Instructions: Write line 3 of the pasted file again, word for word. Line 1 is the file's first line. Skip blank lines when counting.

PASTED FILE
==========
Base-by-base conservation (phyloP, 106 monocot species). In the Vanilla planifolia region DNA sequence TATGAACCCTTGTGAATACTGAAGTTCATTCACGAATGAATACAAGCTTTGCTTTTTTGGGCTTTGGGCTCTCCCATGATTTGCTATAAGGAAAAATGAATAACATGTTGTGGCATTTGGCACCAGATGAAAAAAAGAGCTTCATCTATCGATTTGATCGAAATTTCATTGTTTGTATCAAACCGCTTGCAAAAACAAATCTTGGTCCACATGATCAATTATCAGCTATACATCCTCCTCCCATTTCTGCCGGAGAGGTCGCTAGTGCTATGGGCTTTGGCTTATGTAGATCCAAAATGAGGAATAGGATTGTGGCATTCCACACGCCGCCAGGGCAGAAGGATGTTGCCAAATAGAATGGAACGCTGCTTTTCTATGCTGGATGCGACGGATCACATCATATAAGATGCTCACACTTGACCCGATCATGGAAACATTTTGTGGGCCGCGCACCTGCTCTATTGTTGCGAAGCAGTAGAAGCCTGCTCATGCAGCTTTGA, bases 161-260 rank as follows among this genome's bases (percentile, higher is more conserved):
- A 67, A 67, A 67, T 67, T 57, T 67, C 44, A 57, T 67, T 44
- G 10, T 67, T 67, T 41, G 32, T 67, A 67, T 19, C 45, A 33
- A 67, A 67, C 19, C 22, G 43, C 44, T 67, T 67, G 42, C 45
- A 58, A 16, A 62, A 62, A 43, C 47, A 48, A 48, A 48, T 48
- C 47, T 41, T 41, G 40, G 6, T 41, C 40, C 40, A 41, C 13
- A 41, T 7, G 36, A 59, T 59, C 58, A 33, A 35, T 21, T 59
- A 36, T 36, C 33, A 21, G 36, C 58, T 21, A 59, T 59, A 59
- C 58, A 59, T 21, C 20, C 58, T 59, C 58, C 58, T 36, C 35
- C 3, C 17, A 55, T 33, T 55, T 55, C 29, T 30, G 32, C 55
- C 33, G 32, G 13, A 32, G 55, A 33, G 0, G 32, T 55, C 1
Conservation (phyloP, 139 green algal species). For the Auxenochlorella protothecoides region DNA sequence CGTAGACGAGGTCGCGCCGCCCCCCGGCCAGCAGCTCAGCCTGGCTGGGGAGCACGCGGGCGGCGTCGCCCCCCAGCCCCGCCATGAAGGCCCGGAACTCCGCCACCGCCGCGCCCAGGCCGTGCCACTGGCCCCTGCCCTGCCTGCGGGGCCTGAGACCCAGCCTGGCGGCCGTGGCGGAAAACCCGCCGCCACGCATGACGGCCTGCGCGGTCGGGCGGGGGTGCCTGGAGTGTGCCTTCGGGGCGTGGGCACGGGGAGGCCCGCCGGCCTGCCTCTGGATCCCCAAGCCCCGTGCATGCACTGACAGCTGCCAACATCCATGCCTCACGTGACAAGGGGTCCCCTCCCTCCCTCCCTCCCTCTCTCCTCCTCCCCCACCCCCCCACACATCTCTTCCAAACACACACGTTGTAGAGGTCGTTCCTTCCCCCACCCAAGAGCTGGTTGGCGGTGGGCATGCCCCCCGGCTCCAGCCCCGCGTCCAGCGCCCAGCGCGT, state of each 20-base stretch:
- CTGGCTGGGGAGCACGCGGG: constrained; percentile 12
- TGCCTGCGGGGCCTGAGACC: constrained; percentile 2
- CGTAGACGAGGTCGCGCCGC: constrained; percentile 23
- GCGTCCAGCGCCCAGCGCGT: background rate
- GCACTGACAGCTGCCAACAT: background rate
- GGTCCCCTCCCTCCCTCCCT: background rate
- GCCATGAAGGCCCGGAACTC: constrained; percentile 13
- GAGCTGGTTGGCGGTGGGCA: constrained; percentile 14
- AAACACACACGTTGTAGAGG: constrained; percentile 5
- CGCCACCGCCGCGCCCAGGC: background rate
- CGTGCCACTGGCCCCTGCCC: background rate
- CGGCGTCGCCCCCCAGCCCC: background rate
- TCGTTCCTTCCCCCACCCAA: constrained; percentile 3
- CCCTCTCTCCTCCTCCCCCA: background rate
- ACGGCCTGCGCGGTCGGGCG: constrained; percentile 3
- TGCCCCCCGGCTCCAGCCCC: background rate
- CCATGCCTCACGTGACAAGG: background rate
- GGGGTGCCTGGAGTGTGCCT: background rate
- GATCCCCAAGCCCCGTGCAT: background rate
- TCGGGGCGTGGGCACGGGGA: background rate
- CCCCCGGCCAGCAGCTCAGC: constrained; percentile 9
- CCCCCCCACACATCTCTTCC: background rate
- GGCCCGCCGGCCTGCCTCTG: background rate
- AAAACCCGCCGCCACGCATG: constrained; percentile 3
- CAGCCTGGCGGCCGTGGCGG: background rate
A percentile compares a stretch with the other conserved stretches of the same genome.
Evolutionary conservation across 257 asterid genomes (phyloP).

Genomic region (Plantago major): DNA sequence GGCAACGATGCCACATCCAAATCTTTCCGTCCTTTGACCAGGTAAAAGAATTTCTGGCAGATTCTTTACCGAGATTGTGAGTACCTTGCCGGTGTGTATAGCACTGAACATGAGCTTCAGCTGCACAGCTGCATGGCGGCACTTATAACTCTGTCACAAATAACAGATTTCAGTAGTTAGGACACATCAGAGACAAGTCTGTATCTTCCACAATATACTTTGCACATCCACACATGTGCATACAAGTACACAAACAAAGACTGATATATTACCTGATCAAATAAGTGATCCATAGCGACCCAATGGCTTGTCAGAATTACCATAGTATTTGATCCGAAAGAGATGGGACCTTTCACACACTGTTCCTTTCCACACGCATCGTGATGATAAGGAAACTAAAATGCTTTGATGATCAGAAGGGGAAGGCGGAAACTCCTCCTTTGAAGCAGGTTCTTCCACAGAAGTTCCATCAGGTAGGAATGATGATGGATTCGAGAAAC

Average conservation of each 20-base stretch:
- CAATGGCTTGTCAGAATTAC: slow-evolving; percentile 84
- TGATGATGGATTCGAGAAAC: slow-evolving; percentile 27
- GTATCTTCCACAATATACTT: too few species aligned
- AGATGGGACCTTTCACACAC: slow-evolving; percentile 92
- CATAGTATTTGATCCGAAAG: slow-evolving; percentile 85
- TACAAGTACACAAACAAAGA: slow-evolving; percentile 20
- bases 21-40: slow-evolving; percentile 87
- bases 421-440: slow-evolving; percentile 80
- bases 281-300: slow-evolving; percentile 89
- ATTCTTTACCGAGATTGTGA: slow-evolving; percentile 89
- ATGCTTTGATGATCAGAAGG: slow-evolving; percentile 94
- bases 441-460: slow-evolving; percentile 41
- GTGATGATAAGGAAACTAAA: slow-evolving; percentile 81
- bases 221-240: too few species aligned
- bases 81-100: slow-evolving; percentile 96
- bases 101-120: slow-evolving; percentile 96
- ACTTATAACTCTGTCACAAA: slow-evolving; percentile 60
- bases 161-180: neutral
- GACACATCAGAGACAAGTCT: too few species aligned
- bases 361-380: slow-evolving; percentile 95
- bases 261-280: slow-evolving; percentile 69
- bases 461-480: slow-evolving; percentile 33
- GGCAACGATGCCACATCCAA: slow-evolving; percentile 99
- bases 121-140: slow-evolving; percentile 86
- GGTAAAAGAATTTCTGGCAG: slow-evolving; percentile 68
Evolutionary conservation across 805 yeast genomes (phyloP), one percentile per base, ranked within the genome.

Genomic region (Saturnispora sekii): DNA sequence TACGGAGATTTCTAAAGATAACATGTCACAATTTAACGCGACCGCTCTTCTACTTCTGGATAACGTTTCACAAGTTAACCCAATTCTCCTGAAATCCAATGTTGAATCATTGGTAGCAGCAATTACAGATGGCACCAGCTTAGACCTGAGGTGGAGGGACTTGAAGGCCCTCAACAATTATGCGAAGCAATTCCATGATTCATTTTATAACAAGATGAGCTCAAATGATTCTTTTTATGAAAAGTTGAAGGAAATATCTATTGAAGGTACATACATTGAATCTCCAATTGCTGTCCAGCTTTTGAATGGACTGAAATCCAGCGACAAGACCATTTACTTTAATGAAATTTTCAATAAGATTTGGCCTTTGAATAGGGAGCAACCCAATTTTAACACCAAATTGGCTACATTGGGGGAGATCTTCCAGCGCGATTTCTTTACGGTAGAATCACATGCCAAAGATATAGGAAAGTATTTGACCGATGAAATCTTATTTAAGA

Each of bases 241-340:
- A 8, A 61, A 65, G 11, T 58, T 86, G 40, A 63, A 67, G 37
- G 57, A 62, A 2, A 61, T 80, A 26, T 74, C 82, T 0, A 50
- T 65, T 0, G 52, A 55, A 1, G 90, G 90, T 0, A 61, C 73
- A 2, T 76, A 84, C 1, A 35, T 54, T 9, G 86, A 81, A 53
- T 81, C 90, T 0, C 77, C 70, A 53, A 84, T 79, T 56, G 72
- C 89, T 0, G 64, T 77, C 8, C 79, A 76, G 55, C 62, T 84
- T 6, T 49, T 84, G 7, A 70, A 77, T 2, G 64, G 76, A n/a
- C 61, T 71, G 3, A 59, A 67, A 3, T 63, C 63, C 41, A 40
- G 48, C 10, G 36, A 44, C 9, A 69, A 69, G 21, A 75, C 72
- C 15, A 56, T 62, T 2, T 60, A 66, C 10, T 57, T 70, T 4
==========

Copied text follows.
- G 10, T 67, T 67, T 41, G 32, T 67, A 67, T 19, C 45, A 33